Ambedkar was a scholar as well as a man of action. His aim was to use insights from various studies on Indian history and society to restructure Indian society on the principles of equality, liberty, and fraternity. He had differences both with contemporaries like Mahatma Gandhi (1869-1948) and with India’s leftists. In Ambedkar’s view, the problem of the untouchables was rooted in the caste system, which was based on the principle of inequality, isolation, and exclusion, with an ideological support from Brahmanic-Hindu religious philosophy. Gandhi, in contrast, believed that the institution of untouchability had no base in Hinduism and treated it as an aberration. The leftists, on the other hand, believed that the caste system had economic foundation and could be resolved through industrialization and a move toward socialism. Solutions differed correspondingly. Gandhi emphasized moral solutions and a change of heart among Hindus. Marxists advocated economic equality for the annihilation of caste discrimination. Ambedkar, however, favored dismantling both the religious-ideological and economic foundations of the caste system. At the social-religious level, he argued for the acceptance of the egalitarian Buddhist religious tradition in Indian society. Economically, he favored a strong state, a democratic socialism oriented to rapid economic development, and a system of compensatory affirmative action policy that included "reservations" in legislature, public services and educational institutions to ensure equal access to economic opportunities. As a minister for energy and irrigation under the last British government, Ambedkar played a major role in initiating economic planning in India.

Ambedkar turned toward Buddhism and converted with a large number of followers in 1956. Buddhism, in his view, was a harbinger of economic and social/cultural egalitarianism and political democracy. This perspective on the problems of Indian society had an immense impact on the issue of reform in Hindu society.

Ambedkar also had a profound impact on the development of policies opposing discrimination and facilitating the empowerment of discriminated groups. Because Hindu society is exclusionary and discriminatory in character, it requires policies of social inclusion. The set of measures aimed at ending discrimination and increasing equal opportunity and economic empowerment included equal rights legislation, legal safeguards against discrimination, and affirmative action to ensure fair participation to the discriminated and excluded groups of untouchables. Legal safeguards against discrimination came with the Anti-Untouchability Act of 1955, and affirmative action came with the Reservation Policy for representation in legislatures, educational institutions, and public jobs, measures that were instituted in 1935 and were finally incorporated into the constitution of India in 1950. In support of economic empowerment, Ambedkar favored a particular type of socialistic economic framework, which in his view would ensure economic equality to poor and marginalized groups. Ambedkar’s contribution is, thus, valuable both in social thought and in the shaping of policies against discrimination. As chairman of the drafting committee of the Indian constitution, he helped to create the basic political, economic, and social framework under which Indians live today.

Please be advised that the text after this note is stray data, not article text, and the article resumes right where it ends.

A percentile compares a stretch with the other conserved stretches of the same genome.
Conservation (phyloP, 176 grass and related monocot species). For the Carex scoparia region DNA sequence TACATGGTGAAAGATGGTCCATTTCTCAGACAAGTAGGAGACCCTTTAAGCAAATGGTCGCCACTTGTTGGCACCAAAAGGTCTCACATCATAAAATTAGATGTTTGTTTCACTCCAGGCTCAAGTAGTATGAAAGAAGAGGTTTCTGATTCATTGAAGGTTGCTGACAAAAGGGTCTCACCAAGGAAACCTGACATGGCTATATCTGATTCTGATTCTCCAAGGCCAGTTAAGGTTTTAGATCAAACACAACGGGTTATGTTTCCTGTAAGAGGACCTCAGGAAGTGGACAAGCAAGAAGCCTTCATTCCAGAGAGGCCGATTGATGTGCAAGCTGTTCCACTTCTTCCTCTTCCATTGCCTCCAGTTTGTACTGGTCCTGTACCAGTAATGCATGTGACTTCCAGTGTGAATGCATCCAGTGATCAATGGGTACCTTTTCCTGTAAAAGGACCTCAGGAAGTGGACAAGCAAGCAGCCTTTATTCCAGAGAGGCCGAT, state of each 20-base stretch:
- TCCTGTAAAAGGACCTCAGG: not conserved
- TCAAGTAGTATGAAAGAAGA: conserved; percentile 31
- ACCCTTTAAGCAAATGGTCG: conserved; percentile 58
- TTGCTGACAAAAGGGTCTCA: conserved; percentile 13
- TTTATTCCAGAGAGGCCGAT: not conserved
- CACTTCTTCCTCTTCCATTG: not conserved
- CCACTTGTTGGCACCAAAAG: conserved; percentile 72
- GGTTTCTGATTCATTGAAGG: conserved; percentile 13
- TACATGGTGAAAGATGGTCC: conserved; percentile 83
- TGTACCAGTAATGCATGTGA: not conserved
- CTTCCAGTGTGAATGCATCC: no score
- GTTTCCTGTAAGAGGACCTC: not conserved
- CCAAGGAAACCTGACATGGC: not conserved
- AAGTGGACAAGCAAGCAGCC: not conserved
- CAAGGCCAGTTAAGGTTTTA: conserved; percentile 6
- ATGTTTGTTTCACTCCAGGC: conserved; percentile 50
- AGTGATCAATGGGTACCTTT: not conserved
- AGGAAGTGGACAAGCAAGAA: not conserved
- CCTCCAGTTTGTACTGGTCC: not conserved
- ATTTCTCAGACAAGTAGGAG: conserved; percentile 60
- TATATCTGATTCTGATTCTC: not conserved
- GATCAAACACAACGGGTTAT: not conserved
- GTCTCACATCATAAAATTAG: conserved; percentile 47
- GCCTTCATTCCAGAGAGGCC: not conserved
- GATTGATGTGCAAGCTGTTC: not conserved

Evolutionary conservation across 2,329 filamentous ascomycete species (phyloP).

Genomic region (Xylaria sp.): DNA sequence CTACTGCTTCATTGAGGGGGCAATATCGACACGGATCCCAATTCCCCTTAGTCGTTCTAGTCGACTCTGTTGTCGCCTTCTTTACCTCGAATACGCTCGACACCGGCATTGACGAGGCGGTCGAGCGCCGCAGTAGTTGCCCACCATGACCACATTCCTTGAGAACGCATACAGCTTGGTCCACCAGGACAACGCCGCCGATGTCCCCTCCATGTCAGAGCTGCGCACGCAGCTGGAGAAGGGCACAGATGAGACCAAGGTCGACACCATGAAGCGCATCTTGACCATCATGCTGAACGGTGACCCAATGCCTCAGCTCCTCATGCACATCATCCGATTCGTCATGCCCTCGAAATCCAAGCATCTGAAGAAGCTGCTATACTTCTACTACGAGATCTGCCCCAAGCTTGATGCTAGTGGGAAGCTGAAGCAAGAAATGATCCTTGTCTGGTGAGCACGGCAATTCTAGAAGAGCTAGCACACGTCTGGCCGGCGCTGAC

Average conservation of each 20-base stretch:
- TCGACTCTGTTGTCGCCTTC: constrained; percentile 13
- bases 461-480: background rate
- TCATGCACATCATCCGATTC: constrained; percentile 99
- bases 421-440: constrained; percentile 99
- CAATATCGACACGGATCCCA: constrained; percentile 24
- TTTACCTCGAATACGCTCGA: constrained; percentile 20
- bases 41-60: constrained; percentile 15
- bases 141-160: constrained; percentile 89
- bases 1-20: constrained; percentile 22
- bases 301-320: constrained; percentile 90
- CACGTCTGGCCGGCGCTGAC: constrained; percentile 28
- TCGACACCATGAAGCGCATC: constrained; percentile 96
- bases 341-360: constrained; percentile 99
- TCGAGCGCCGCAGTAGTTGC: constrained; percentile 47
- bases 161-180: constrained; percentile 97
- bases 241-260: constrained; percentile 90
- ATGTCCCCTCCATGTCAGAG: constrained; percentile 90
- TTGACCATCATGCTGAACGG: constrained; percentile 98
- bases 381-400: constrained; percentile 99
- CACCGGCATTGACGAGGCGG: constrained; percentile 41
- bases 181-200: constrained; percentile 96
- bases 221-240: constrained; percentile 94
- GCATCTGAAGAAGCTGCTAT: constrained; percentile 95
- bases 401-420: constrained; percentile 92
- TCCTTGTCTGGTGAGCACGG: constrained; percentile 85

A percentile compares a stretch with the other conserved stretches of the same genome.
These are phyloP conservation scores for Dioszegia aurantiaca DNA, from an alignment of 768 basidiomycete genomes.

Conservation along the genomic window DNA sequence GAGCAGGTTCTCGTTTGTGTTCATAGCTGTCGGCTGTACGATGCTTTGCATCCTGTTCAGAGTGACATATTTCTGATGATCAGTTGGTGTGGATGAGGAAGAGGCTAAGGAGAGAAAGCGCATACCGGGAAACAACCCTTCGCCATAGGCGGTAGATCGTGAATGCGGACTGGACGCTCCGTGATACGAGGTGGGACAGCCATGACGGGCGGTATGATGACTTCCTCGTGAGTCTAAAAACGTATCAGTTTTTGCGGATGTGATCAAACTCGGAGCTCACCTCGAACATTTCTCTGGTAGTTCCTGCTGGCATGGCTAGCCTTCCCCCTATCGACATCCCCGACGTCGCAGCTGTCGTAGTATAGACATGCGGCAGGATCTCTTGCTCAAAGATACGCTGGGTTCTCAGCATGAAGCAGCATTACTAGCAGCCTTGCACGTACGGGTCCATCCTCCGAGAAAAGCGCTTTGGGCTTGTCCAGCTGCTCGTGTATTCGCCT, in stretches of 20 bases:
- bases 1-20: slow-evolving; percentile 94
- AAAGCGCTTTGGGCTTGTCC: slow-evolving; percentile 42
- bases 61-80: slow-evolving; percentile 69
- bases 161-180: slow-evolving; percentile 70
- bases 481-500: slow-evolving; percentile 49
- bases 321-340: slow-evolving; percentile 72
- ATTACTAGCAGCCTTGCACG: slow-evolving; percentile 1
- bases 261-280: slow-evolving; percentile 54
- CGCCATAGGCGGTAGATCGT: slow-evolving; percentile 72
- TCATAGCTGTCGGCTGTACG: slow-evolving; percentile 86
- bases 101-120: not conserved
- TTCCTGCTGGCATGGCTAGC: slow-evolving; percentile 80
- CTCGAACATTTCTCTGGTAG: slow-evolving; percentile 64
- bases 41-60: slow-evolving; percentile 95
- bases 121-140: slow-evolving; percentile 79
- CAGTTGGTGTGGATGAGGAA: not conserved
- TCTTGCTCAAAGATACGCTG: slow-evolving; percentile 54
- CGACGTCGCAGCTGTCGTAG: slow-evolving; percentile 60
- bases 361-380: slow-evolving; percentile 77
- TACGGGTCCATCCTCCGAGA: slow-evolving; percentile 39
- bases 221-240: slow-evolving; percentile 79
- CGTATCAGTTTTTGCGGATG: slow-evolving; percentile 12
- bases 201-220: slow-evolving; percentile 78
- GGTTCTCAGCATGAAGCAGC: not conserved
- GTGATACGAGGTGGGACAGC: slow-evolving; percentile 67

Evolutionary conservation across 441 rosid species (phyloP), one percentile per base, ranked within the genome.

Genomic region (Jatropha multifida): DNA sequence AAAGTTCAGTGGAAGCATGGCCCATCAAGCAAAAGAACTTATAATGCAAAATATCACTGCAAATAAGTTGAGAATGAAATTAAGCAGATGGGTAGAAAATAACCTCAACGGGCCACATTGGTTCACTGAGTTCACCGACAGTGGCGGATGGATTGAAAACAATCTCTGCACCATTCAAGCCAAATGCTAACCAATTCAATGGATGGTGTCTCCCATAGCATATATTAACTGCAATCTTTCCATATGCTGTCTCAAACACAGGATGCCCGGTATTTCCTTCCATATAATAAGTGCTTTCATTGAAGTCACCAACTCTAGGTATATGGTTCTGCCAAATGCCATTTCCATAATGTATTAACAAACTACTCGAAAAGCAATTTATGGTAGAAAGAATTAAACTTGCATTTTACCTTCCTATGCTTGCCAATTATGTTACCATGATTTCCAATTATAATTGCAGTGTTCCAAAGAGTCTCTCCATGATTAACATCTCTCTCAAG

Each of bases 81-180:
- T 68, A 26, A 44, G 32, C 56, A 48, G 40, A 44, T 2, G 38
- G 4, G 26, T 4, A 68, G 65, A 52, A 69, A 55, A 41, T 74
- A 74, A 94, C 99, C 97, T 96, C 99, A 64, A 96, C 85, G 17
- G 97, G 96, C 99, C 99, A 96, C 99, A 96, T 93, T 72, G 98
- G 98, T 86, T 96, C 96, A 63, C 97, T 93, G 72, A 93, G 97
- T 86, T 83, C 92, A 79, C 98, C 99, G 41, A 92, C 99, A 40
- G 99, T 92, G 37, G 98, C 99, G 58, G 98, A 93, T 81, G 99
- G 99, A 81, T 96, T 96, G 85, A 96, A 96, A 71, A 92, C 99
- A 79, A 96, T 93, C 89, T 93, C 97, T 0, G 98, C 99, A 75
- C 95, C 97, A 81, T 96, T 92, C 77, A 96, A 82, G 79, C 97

Ambedkar died in 1956, and the Indian state recognized his unique contributions. He was posthumously awarded the country’s highest civilian honor, the Bharat Ratna (Jewel of India) on April 14, 1990.